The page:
Release Date: Apr 12, 2019
Record label: PTKF
Genre(s): Pop/Rock, Alternative/Indie Rock, Indie Rock
The Irish troubadours come good on a debut album that offers both a storyteller's narrative voice and a snarling new vision of youthful disillusionment "A sellout is someone who becomes a hypocrite in the name of money." Punk's obsession with authenticity might be long storied, but few have addressed it quite like Fontaines D.C. frontman Grian Chatten - a matter-of-fact definition, delivered in a sneering lilt. The Dublin band might have made a song-and-dance of their lyrical inspirations - 'Dogrel' itself is named after a form of Irish working-class poetry - but, to date, their stream of singles have focussed on white-knuckle speed and rumbling bass.
There are several ways in which, amid a swarm of industry buzz, Ireland's Fontaines DC have been described. Depending on the article, they're a bunch of misty-eyed poets, extolling the virtues of Keats and Joyce like a bunch of rag-tag Morrisseys with dirtier shoes. Or they're the next in line to tourmates IDLES' throne - a biting, visceral live force who've already taken over SXSW in a barrage of amp-scaling and high-intensity mosh pits.
This much-vaunted Dublin five-piece follow a series of increasingly successful 7-inch releases and acclaimed support slots with the likes of Shame and IDLES, with Dogrel, named for the "lowest" form of working class Irish poetry, and a debut to die for. Attempting to evade hyperbole here, inevitably failing, Fontaines D.C.'s first album is a record that stands shoulder to shoulder with some classic self-titled debuts— The Smiths in '84, Suede's opening shot in '93, or perhaps, if you're willing, that decent Stone Roses one from '89. Bear with us.
Whether it was the pint-sized bravado of the video to "Big" or their blistering SXSW set, attended by celebrity converts including Steve Lamacq, the anticipation surrounding their debut record has been stifling. Not that there hasn't been good reason for it; the cocksure protagonist in "Big" only worked because of the digestible, forthright nature of the track itself, and "Roy's Tune" is a wistful indie tale of life's harsh realities that belongs right up there with the early Arctic Monkeys output. The expectation certainly wasn't unfounded, even if it was distracting.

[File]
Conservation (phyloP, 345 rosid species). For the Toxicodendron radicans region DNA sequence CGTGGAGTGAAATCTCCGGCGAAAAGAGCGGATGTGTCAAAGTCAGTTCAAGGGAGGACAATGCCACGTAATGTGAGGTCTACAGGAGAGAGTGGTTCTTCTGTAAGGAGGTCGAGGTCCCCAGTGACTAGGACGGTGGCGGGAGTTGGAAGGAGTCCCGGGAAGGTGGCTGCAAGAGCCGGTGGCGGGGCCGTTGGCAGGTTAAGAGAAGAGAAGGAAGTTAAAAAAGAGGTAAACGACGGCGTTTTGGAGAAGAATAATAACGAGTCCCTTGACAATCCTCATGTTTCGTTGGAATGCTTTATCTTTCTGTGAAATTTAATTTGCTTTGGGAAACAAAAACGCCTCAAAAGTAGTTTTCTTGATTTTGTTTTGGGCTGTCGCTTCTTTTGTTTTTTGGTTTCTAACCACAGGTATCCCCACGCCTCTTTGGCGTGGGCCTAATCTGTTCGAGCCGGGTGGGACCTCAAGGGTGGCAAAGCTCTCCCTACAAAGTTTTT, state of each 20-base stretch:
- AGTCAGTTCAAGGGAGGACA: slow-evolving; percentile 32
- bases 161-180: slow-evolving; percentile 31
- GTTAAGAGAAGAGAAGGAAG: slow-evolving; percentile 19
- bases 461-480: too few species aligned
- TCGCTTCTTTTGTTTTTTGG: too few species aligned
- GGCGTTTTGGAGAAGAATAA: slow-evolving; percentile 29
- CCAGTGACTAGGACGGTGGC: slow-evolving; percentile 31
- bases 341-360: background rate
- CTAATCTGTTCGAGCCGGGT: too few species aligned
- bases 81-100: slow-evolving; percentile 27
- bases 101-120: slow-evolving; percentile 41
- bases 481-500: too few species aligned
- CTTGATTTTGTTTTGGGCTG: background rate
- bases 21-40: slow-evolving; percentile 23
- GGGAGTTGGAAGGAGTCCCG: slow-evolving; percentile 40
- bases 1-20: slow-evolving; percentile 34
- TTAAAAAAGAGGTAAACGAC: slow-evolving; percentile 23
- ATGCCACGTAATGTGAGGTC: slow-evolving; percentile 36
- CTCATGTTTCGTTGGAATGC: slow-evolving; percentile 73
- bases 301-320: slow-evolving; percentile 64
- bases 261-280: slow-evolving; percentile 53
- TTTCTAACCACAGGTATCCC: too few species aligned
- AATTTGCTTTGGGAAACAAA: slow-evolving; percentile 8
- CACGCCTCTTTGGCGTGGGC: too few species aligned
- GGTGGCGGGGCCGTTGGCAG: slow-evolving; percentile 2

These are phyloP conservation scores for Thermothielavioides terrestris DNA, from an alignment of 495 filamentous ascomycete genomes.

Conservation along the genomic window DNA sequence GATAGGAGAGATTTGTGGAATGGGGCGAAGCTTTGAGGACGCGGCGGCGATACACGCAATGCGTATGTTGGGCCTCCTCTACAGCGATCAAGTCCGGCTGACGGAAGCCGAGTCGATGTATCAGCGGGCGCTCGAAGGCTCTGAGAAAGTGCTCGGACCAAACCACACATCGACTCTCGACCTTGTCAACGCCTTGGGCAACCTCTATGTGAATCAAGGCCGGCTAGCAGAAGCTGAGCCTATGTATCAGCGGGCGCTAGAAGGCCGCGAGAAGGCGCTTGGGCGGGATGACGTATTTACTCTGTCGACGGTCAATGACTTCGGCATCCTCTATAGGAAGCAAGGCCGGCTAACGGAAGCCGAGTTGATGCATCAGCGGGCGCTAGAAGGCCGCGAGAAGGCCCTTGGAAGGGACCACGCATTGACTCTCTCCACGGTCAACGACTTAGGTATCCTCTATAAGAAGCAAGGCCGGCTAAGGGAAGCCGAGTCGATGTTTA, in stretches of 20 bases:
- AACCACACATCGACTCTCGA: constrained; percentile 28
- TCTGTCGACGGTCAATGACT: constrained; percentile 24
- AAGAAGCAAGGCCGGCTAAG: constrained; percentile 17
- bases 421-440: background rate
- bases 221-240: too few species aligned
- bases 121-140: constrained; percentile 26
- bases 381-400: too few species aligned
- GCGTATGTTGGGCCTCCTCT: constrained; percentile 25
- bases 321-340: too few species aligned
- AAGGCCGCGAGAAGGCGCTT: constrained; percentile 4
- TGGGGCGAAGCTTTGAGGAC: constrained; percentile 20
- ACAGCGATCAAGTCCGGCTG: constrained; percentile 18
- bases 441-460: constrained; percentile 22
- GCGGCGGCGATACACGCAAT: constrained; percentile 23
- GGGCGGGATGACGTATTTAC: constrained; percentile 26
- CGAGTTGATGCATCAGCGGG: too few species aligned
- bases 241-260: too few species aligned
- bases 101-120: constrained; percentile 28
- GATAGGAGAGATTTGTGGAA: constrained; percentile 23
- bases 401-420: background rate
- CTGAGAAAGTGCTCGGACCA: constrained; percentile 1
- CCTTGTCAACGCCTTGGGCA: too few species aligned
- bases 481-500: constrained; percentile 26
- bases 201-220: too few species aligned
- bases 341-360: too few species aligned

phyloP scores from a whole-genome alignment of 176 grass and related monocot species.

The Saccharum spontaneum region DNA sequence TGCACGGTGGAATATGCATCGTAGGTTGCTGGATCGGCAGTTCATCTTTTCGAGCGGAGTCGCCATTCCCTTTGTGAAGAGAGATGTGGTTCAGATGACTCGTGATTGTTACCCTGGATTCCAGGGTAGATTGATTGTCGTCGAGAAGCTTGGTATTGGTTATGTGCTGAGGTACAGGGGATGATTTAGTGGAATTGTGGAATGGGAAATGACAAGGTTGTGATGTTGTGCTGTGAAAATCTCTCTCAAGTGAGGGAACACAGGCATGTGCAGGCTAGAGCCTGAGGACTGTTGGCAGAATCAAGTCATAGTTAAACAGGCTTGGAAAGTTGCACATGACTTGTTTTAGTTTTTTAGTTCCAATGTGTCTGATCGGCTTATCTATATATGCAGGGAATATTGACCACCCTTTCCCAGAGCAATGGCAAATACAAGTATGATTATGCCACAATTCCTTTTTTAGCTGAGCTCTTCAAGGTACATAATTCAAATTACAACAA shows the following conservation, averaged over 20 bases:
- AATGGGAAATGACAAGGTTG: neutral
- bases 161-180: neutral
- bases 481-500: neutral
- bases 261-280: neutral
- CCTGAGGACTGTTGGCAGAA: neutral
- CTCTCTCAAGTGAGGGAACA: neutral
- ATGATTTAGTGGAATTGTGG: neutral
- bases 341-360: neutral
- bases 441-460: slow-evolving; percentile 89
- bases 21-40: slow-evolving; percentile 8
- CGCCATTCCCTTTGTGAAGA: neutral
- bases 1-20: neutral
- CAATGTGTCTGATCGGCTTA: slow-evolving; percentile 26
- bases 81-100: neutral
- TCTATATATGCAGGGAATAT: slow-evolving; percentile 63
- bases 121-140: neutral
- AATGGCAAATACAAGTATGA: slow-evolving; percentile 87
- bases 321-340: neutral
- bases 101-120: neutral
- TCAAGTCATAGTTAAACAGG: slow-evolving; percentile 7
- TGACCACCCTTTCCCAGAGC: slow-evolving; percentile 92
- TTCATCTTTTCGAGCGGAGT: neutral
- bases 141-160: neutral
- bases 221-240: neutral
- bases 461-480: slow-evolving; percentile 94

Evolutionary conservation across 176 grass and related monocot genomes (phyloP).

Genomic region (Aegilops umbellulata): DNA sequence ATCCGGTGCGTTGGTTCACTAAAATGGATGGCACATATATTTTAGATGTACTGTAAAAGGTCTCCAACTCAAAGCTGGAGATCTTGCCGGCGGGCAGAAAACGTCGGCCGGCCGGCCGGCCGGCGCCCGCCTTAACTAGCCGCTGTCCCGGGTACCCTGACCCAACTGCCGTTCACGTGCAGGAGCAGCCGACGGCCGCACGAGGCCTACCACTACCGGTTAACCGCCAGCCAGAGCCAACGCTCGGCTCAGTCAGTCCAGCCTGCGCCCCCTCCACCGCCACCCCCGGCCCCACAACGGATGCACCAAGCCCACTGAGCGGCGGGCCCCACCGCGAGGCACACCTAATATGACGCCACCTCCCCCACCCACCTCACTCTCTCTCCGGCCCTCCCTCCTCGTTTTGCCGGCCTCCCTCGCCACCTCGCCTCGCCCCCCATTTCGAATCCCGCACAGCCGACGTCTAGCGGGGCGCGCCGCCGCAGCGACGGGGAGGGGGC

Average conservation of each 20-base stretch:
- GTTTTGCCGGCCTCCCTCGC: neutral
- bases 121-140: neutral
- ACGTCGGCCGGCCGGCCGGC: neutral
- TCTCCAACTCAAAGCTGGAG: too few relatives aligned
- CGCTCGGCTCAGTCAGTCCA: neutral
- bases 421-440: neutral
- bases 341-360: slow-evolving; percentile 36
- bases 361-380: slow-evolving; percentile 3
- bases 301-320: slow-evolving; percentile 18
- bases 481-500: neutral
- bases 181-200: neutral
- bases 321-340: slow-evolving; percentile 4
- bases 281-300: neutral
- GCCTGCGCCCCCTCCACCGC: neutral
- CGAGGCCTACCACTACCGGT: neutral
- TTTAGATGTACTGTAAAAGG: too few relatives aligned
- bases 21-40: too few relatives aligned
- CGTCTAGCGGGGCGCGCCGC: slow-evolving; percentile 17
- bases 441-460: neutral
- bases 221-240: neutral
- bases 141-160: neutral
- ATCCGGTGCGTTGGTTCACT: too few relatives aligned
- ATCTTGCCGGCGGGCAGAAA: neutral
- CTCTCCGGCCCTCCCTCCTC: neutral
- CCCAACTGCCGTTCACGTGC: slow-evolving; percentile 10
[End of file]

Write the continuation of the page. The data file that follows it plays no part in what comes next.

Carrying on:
In its original form, post-punk was essentially punk rock with the rock stripped out, putting a premium on rhythm over riffs, atmosphere over songcraft, and abstract lyrical impressionism over circle-pit chants. And on first pass, Fontaines D.C. seem like faithful students. Over the past year, they've swiftly staked out an elevated perch alongside IDLES and Shame amid a young class of groups from the Britain and Ireland who are embracing post-punk antagonism as a necessary response to modern-day discord.
Fontaines DC are front-and-centre of a surge of Dublin bands that you will know by the end of this year. Along with MELTS, The Murder Capital and Pillow Queens, they are leading a guitar-based insurgency in the wake of the not insignificant tremors first created by Girl Band a few years ago. Fontaines DC have a lot to live up to in terms of the hype surrounding them, which is invariably being likened to the buzz that surrounded The Strokes and Arctic Monkeys before their stars went supernova with the release of their debut albums.
A mericans will proudly trumpet their Irish heritage even if their only connection for generations has been Guinness soulfully supped in a shamrock-festooned theme pub, but in pop this impulse goes the other way. Bono, Hozier, the Script - all allow their accents to drift across the Atlantic. So it's refreshing to hear a singer, Fontaines DC's Grian Chatten, embrace of all the bleating music of a Dublin accent.
Seemingly more vibrant than ever, the city of Dublin is still to be defined by a specific music genre. It is an exciting time with a broad spectrum of sound and expression and this has made Fontaines D.C.'s frontman Grian Chatten talk about his home town as "a sussed personal pasture" for music, a place where creativity is said to be 'heaving', and not just in Dublin, in Ireland as a whole. If this is a city recovering from the effects of recession, the creative environment is stimulating and dynamic.